Passion for Poetry

When I was a teenager, poems were my passion in the same way drawing and painting have been. I used to read poetry, and almost daily, wrote my own. I even entered competitions, and some poems have been published. Later, this love for poems have reappeared occasionally: I have read or written some. In 2014, I even wrote a blog post about illustrating poems in art journaling.

But now, it feels that poetry has come to stay. Every time I open a big book (Runojen kirja – Book of Poems) that I won in a poem-writing competition in 1981, I see something that I want to paint. The book has over 800 pages filled with four centuries of Finnish poetry, but it’s not just that. With the book, I remember many poets that I used to read. My mind is blowing, and my brushes are jumping! “Paint paint paint,” they cry!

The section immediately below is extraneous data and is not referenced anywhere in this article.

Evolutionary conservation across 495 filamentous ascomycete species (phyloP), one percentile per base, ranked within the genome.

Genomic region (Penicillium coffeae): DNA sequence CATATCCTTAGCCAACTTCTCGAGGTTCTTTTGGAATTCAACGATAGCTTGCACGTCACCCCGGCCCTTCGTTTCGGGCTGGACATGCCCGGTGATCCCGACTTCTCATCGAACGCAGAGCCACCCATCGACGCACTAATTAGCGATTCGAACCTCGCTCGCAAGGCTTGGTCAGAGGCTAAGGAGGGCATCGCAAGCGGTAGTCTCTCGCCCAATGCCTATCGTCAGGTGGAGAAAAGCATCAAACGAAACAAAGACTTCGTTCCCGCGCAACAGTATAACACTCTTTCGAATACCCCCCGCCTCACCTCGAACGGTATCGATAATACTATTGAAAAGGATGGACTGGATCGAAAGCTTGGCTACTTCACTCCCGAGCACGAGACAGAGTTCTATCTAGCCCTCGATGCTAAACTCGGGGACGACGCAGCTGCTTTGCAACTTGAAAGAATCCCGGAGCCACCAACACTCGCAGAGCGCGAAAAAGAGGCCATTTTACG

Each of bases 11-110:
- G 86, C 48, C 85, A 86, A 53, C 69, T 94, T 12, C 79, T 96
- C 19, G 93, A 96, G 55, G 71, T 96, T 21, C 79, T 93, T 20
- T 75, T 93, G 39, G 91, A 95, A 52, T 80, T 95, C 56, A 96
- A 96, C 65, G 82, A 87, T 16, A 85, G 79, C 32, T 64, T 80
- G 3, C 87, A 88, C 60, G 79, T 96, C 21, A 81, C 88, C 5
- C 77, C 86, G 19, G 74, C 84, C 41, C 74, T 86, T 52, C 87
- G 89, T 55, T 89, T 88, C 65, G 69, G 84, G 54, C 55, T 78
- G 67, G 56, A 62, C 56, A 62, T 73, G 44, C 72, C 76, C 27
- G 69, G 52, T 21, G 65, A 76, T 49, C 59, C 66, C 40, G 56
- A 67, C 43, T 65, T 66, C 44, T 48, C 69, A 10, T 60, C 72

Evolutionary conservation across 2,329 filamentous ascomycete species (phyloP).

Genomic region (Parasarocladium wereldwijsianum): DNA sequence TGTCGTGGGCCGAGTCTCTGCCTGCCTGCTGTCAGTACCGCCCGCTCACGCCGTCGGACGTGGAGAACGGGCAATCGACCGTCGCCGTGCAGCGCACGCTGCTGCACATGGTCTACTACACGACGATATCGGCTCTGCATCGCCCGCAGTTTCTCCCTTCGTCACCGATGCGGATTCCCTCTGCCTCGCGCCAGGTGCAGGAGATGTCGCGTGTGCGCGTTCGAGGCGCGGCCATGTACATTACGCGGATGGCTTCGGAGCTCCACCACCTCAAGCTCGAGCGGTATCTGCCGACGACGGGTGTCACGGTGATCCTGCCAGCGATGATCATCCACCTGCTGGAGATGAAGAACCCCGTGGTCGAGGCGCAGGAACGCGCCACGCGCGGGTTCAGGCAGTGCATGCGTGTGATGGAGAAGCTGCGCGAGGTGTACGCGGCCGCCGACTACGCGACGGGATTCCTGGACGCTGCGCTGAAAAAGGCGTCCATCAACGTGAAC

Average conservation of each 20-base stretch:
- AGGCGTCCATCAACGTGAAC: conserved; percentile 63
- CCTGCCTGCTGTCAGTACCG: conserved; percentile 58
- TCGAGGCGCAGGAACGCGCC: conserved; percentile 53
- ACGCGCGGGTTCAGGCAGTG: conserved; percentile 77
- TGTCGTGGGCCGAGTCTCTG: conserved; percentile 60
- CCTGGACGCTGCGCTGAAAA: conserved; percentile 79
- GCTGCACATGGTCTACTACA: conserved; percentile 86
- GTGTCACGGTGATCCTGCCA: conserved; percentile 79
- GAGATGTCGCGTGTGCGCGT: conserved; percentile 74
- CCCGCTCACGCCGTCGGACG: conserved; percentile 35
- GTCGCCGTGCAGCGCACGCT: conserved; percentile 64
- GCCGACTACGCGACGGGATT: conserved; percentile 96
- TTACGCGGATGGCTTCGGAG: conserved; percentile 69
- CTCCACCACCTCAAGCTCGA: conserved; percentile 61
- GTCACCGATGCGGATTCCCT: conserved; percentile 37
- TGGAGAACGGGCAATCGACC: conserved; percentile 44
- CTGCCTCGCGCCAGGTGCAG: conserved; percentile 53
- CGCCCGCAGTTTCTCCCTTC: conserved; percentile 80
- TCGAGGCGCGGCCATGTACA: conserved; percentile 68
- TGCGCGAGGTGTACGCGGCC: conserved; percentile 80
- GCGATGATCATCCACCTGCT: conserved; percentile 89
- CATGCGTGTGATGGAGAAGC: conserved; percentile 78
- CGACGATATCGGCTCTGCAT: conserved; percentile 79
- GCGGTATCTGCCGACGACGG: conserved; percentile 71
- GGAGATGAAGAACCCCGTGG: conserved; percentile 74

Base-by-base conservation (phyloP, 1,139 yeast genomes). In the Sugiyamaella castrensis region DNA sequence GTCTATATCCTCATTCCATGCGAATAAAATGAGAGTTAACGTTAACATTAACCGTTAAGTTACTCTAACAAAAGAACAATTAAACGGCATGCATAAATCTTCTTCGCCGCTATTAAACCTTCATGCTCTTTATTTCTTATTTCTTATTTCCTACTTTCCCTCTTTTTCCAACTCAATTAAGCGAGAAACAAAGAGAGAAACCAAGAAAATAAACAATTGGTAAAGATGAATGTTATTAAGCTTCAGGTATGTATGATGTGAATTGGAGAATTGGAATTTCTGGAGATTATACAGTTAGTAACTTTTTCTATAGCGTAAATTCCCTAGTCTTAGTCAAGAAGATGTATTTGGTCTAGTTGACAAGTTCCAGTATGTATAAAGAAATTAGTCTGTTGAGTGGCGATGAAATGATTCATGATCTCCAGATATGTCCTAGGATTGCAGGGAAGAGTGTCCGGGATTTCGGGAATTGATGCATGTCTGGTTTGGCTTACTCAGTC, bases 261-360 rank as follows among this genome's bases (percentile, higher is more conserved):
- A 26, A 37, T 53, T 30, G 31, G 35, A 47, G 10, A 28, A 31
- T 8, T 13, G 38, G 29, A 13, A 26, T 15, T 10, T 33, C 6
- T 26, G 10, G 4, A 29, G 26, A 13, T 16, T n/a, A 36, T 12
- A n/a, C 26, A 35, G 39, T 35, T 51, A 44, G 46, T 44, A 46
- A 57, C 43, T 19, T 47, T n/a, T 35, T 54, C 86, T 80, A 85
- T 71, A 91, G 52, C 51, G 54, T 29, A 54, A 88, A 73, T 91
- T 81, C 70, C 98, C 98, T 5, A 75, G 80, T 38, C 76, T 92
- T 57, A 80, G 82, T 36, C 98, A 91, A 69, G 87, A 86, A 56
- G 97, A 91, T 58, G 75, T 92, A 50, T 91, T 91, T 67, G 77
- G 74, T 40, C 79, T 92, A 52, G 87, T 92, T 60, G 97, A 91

The first colorful layers of an acrylic painting. By artist Paivi Eerola of Peony and Parakeet.

Valter Juva’s poem was new to me, but I got inspired right away. This painting has a lot of yellow in the background!

Painting a half-abstract landscape inspired by a poem. By Paivi Eerola of Peony and Parakeet.

It was a joy to paint those sharp petals and curvy cherry trees that so willingly release the flowers. The size of this painting is 50 x 60 cm (about 19,5 x 23,5 inches) so I was able to paint the details more roughly and quite quickly.

Paint a Poem – Trust the Inspiration!

Painting a poem doesn’t have to be about illustrating every word. It can be more about finding a personal view – how the poem loosely explains your current life and often past experiences too.